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JimmyCreekFalls,NY_©DaveSpier_D078794a1



(East) Jimmy Creek Falls and swirling plunge pool in a long exposure, located off Route 8 south of the former Hamlet of Griffin, in the Town of Wells, Hamilton ...
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(East) Jimmy Creek Falls and swirling plunge pool in a long exposure, located off Route 8 south of the former Hamlet of Griffin, in the Town of Wells, Hamilton County, in northern NY's Adirondack Mountains, before it joins the East Branch of the Sacandaga River... Canon full-frame 5D with EF 17-40mm f-4L at 22mm, exp. 10 sec., f-13 at ISO 100 - [12 MP original, uncropped], corrected for white balance due to green light filtering thru the forest canopy
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3 Comments | Report
Prasen
 
Prasen September 16, 2013
Simply awesome.
1rogerduke
 
1rogerduke December 03, 2013
love the swirl
snapshotsandra
 
snapshotsandra March 02, 2016
Love!!!!!!!!!!!!!!!!!!!!!!!!!!!!!!!!!!!!!!

Behind The Lens

Location
East Jimmy Creek is a tributary of the Sacandaga River's East Branch in northern New York's Adirondack Mountains. The falls is a short hike uphill from Route 8 not far from its junction with Route 30 which connects Speculator and Wells, NY. There are two Jimmy Creeks in the Adirondacks, both marked simply "Jimmy Creek" on the map, so I unofficially call this one East Jimmy Creek.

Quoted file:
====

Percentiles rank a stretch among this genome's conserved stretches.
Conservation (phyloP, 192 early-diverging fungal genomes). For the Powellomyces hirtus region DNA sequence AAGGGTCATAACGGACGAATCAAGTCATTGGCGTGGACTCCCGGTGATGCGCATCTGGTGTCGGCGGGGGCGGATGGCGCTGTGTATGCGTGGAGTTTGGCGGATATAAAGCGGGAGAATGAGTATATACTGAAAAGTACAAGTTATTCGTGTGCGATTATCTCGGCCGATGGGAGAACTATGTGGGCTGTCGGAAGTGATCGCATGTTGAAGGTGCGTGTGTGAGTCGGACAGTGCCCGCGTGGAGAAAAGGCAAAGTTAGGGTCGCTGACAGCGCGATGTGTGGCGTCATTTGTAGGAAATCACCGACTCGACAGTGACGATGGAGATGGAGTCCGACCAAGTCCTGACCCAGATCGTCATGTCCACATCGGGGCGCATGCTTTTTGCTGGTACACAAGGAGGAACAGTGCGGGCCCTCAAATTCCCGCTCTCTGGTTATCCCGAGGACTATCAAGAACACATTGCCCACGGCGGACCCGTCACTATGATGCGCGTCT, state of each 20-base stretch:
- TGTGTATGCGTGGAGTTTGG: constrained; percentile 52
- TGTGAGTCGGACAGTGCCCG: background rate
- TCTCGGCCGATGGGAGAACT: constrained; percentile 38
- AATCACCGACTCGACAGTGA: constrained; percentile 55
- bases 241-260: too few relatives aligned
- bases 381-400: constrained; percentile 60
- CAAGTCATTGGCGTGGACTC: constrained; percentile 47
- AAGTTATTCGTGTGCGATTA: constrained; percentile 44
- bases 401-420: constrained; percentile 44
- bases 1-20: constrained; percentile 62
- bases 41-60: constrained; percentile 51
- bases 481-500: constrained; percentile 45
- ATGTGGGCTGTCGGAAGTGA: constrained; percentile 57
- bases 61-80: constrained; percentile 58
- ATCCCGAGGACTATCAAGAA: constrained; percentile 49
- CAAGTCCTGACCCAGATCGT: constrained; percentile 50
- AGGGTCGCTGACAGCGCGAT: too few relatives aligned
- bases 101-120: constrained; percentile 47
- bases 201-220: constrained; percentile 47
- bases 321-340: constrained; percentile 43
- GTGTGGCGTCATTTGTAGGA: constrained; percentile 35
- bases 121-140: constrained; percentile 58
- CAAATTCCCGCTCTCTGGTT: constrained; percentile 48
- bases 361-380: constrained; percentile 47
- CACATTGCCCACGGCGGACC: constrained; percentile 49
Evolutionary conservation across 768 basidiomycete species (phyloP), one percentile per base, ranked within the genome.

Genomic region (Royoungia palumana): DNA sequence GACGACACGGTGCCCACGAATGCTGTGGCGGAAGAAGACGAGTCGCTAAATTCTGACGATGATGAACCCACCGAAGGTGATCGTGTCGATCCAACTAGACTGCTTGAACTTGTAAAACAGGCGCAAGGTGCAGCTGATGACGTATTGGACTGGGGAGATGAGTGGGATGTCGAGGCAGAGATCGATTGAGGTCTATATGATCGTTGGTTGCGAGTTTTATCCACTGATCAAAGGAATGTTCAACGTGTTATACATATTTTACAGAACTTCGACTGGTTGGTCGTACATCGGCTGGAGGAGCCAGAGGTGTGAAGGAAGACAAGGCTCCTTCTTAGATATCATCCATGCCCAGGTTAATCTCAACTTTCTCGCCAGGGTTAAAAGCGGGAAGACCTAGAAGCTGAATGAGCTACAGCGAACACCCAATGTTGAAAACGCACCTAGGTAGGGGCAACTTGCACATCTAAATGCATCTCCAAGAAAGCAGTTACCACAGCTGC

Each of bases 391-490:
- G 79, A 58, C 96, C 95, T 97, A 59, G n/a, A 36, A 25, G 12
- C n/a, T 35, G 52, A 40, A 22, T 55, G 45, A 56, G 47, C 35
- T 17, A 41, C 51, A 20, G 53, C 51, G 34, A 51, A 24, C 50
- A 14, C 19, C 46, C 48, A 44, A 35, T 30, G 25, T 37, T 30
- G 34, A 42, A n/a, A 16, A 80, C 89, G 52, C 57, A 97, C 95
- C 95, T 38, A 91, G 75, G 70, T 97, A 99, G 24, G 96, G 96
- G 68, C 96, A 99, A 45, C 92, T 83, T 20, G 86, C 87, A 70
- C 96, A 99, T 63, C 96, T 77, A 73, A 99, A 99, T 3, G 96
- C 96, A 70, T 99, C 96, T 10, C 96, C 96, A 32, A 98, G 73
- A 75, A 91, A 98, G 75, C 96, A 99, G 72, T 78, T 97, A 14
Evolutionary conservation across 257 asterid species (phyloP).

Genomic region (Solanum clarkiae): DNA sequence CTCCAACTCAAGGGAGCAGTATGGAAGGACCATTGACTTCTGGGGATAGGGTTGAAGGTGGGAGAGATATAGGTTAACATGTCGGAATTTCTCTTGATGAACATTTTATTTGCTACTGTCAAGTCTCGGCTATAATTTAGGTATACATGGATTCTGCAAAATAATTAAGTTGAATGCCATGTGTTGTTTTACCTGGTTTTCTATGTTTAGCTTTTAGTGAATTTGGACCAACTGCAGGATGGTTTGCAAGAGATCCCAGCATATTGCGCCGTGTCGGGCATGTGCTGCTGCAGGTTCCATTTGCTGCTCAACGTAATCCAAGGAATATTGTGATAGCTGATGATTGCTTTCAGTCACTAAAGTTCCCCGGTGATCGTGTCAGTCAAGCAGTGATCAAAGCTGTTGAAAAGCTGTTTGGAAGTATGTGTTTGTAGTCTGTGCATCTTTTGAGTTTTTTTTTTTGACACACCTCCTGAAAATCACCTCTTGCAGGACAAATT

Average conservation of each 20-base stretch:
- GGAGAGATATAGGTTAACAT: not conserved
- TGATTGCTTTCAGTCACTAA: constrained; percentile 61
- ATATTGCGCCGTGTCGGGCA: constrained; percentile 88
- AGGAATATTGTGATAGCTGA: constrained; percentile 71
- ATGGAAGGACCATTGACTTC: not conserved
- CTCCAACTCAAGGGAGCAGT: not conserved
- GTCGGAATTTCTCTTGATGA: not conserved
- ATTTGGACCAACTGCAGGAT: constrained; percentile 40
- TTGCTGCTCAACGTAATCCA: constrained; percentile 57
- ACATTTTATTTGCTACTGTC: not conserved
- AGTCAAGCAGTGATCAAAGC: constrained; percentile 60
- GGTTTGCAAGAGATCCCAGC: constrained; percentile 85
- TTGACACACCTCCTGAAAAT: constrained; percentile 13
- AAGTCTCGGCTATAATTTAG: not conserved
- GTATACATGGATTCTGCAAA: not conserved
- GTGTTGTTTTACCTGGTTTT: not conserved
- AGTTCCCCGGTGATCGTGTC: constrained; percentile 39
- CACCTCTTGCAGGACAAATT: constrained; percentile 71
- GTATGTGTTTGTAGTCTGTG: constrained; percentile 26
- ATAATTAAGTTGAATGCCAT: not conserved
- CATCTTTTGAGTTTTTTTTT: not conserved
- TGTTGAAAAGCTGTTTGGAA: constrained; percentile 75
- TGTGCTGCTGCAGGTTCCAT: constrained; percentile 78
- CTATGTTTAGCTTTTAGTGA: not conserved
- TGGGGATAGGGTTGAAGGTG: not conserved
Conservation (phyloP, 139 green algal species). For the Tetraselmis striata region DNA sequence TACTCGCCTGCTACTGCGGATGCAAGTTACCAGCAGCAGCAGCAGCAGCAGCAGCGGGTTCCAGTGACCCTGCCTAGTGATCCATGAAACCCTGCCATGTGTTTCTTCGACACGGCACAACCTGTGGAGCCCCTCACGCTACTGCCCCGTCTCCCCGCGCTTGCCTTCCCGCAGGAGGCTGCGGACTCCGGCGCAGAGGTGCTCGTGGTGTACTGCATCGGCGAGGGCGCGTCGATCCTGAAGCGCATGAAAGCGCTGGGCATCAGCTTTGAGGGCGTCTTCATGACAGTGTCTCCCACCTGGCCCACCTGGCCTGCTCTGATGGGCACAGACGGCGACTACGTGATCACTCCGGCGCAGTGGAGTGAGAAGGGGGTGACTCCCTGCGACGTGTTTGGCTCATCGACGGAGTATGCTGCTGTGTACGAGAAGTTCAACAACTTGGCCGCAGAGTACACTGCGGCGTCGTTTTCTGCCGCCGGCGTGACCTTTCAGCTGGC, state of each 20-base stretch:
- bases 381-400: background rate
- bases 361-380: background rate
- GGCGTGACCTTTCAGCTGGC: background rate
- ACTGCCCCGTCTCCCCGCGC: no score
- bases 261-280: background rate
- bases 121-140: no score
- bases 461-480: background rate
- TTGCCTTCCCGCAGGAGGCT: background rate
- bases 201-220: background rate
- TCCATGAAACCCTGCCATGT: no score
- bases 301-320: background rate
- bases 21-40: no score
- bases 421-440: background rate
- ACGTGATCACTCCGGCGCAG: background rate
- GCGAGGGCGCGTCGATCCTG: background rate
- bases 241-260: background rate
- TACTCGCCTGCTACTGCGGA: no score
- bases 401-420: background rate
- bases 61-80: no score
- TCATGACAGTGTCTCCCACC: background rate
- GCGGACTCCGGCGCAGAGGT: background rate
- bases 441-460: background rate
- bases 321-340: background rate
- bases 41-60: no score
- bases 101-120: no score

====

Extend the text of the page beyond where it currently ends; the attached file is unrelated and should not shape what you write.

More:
Time
This was taken at 10:51 am on September 21st.
Lighting
The light was generally cloudy, my preferred condition for working scenics in the woods. Otherwise, the contrast is too harsh, unless you like to spend time working in HDR afterwards, which I don't. My philosophy is more time outdoors, less time at the computer. My default white balance is Cloudy because I prefer warmer tones over cooler tones. That said, I shoot in RAW because it's easy to change the color balance later or adjust the White Point. Always check your histogram after a shot and bracket your exposures.
Equipment
I used a full-frame Canon 5D with an EF 17-40mm f/4L wideangle at 22mm, all mounted on a sturdy Manfrotto tripod. I sometimes use a remote cable release, but this time I simply used the short (2 sec.) self-timer with mirror lock-up. I didn't record it, but I likely used a polarizer to reduce reflections off the plunge pool.
Inspiration
I'm a general naturalist and outdoor photographer, so I shoot whatever catches my attention. Donna is more interested in geology and hiking, so we tend to look for waterfalls in forest settings. Some situations lend themselves to good compositions, some don't and I don't always know ahead how it will turn out till I see it on the computer. Apparently this one worked. I prefer high depth of field, so I work at smaller apertures, although this one was f/13 and not my usual f/22. My default scenic ISO is 100 for less noise, so that usually requires longer exposures mandating a sturdy tripod.
Editing
I generally do very little post processing other than tweaking the contrast and exposure to adjust the histogram, plus some sharpening and maybe bump up the saturation a notch or so. I do have HDR software, but didn't need it here.